The Mystery of Edwin Drood's Diary

as recorded by Kaytie Lee


Monday December 17th : opening night tomorrow ... !



Sunday saw us get into the Theatro Technis, which is now thoroughly transformed from a community hall into The Music Hall Royale, complete with holiday garlands, red velvet curtains and a gorgeous stage. The lights are hung, the orchestra seating in place (including the piano) and the cabaret tables are ready for patrons with mulled wine.

Aside from the unexpected downpour that had us racing to get the last of the set inside and under cover, it went without a hitch.

Come the early evening, the actors were sent home for an early night (by way of the pub) while the crew worked their magic.

As I write this, we are in the midst of the cue-to-cue. Somehow, the right lighting makes it all the more real! We'll bring it all together at the dress rehearsal tonight, for Tuesday the final piece of the performance arrives ... our lovely audience.


Monday December 10th : just days to go ... !

We returned to the costume store to parade our production looks and to finesse the last details. Without giving too much away, here are some interesting bits to look for: matching red braces for Durdles and Son, blue bows on the stockings worn by Miss Alice Nutting, and every broach, bracelet, and choker on the ladies. Of course, I wouldn't want to give everything away. Let us just say that the transformation of Michael Bettell into Mr. Crisparkle is not to be missed!

There are just a few more rehearsals to go before we move into the Theatro Technis this weekend. Director Ruth Sullivan will be putting us through our paces as we run the show just as we will perform it for our first audience, next Tuesday night!

See you all soon...


Monday November 26th : three weeks to go ... !

Musicians!


How delightful to arrive at rehearsal and hear the lush sound of an orchestra playing our song! Last weekend, our music director, Ed Bell, gathered the pit musicians together for their first play-through of the score. The cast was rehearsing in an adjacent room, so when I had a stretch of down-time, I crept in to listen as they rehearsed Moonfall. It sounded perfect, and was all I could do to keep from jumping in to sing.

(A delightful surprise was discovering Jonathan Norris at the trombone : he also plays our ever-prepared yet ever-unlucky Mr. Bazzard. A man of many talents, to be sure.)

Conductor!When the song ended, Ed complimented the musicians on their sight-reading. They'd never seen the music before that morning, and they played it perfectly!

Yes, people, the orchestra is bringing it - you will be impressed. In about a week we'll have our sitzprobe, the first rehearsal that the singers and the orchestra come together for the first time. It's always my favorite part of the process.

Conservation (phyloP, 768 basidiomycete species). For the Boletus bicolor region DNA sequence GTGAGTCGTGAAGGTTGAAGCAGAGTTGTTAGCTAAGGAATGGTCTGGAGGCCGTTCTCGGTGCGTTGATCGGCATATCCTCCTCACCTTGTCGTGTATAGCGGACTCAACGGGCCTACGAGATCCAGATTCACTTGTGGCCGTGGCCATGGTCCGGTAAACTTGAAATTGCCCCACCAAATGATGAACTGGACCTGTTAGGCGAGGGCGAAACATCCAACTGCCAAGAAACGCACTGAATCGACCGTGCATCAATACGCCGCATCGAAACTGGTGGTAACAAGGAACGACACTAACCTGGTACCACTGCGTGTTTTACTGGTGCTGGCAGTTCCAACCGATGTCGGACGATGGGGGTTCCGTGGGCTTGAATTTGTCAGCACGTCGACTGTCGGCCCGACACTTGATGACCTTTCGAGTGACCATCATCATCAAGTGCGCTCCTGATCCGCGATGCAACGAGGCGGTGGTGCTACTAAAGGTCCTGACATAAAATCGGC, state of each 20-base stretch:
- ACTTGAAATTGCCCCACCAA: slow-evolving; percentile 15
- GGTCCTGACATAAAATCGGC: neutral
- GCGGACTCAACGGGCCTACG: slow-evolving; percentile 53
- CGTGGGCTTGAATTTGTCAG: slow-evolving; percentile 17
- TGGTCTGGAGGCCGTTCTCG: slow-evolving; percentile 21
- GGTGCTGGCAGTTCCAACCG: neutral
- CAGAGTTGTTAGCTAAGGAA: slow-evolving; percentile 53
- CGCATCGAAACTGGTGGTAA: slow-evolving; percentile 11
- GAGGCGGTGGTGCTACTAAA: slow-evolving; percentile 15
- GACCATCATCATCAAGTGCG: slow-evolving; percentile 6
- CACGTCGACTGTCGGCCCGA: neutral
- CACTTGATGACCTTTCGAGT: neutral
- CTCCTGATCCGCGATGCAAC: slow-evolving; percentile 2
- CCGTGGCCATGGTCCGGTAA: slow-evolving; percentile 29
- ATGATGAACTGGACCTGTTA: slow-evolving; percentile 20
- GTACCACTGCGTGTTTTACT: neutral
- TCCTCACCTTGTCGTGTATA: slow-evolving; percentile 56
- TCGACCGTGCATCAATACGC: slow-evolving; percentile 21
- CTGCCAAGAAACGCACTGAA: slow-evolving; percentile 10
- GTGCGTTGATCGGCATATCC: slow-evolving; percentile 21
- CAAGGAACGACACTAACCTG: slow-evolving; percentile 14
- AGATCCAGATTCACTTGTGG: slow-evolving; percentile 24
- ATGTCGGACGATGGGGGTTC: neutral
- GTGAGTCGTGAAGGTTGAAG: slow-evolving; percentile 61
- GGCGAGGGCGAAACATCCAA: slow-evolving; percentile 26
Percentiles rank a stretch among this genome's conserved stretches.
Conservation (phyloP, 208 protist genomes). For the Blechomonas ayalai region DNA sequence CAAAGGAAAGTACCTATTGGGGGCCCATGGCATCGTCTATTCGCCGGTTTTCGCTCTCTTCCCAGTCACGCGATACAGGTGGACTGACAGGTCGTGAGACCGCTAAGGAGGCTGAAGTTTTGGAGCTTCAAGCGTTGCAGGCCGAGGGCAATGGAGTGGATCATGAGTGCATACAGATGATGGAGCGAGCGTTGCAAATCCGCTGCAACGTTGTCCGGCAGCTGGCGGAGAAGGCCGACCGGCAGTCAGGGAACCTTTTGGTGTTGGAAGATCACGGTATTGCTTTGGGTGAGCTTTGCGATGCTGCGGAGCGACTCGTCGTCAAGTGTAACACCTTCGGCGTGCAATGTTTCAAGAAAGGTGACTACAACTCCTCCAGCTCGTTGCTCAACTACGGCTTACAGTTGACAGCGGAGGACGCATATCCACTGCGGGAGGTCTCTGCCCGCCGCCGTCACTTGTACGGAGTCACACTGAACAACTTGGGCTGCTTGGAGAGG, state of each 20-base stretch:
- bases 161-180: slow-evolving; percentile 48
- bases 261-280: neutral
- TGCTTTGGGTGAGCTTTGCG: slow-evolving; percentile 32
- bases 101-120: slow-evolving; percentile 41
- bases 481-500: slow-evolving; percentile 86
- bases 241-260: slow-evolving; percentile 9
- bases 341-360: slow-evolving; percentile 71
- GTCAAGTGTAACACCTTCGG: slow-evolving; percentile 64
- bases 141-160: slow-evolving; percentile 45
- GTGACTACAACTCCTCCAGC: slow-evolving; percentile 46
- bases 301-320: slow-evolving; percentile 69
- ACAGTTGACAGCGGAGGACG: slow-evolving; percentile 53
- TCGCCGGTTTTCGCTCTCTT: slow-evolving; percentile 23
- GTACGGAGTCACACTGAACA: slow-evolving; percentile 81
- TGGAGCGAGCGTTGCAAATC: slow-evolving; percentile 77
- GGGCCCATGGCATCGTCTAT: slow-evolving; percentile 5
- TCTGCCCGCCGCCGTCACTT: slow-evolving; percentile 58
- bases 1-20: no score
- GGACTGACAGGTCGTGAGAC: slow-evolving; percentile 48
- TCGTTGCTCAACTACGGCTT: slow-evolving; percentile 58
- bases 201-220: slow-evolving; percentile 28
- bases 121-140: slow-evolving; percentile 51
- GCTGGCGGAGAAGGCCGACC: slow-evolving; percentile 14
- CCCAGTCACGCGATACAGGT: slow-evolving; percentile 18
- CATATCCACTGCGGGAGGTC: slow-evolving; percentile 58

Ed, who has delighted and embarrassed certain cast members by composing songs about them on the spot, has been an excellent director for those of us who come to music from an unstudied background, except for one thing : I simply cannot get my head around the tongue-twisting vocal warm-up of his that begins "Popocatépetl is a big volcano far away in Mexico ..."

Ah, well, practice will hopefully make perfect...


Monday November 19th : four weeks to go ... !

Costumes!  Costumes!


So, I've tried on the costume ... I love it!

I was called to the Tower Theatre Company's costume store, kept in an amazing room adjacent to the Bridewell Theatre. The room is cavernous, full but not chaotic, with costume racks organized by type and era. Quite impressive, really, and it was all I could do to keep from rummaging through boxes labelled "ladies shoes, 20s & 30s" or "bathing costumes" or picking my way through ladies costumes.

Ruth Anthony, to whom 'I will be as good a friend as such a mite of a thing can be' in Drood!, helped me lace into my corset. (Oh, my, it has been a while!) She was already kitted out in quite an exotic frock, perfect for Helena Landless. We rifled through the racks that David Taylor and Lynda Twidale had prepared for each cast member.

'I thought this one would be yours,' Ruth said as she showed me a deep burgundy skirt covered in a velvet rose pattern. But no, it was ear-marked for Anna Fiorentini, our Princess Puffer, and my goodness, it's perfect for a character paid with 'The Wages of Sin'!

Lynda very kindly helped me into the Rosa Bud costume and did the fastenings up the back. I won't give it away, but when David saw it, he nodded and smiled (even though I was wearing my glasses and my hair was more scruffy- London than Edwardian-Music-Hall!).

Thank you, David and Lynda, for putting together a fantastic wardrobe for us. We're going to Look Great!

Next time : Coming up soon ... Sounding Great and Acting Great.


Monday November 12th : five weeks to go ... !

The cast

A month into rehearsals! We've learned the notes, we've blocked most of the scenes, and now we're all knee-deep into line-learning. We stumbled through Act One the other day, and it was great fun to see all the bits blocked when I wasn't called :) We're going to have a show, people! I've been impressed by the dedication of cast and crew, and everyone has been lovely. And giggly.

Drood! is a tricky one. Every actor has two roles: one, the character out of the Dickens' novel, and two, the Music Hall Royale character who is playing the Dickens character. The show you'll see is a show within a show ... It's the Inception of musicals, sans Leonardo DiCaprio, and you, our delightful audience, get to choose the ending.

Playing two roles has made for quite a bit of fun in the pub afterwards, as we banter about back stories of our Music Hall characters. Apparently, the Music Hall Royale is quite the scandalous company ;) In the photo, Fran Rafferty, Dom Ward, and Michael Bettell plan their off-stage schemes over their pints.

Soon to come : fun with the first look at costumes! For now, I'm off to practice swooning...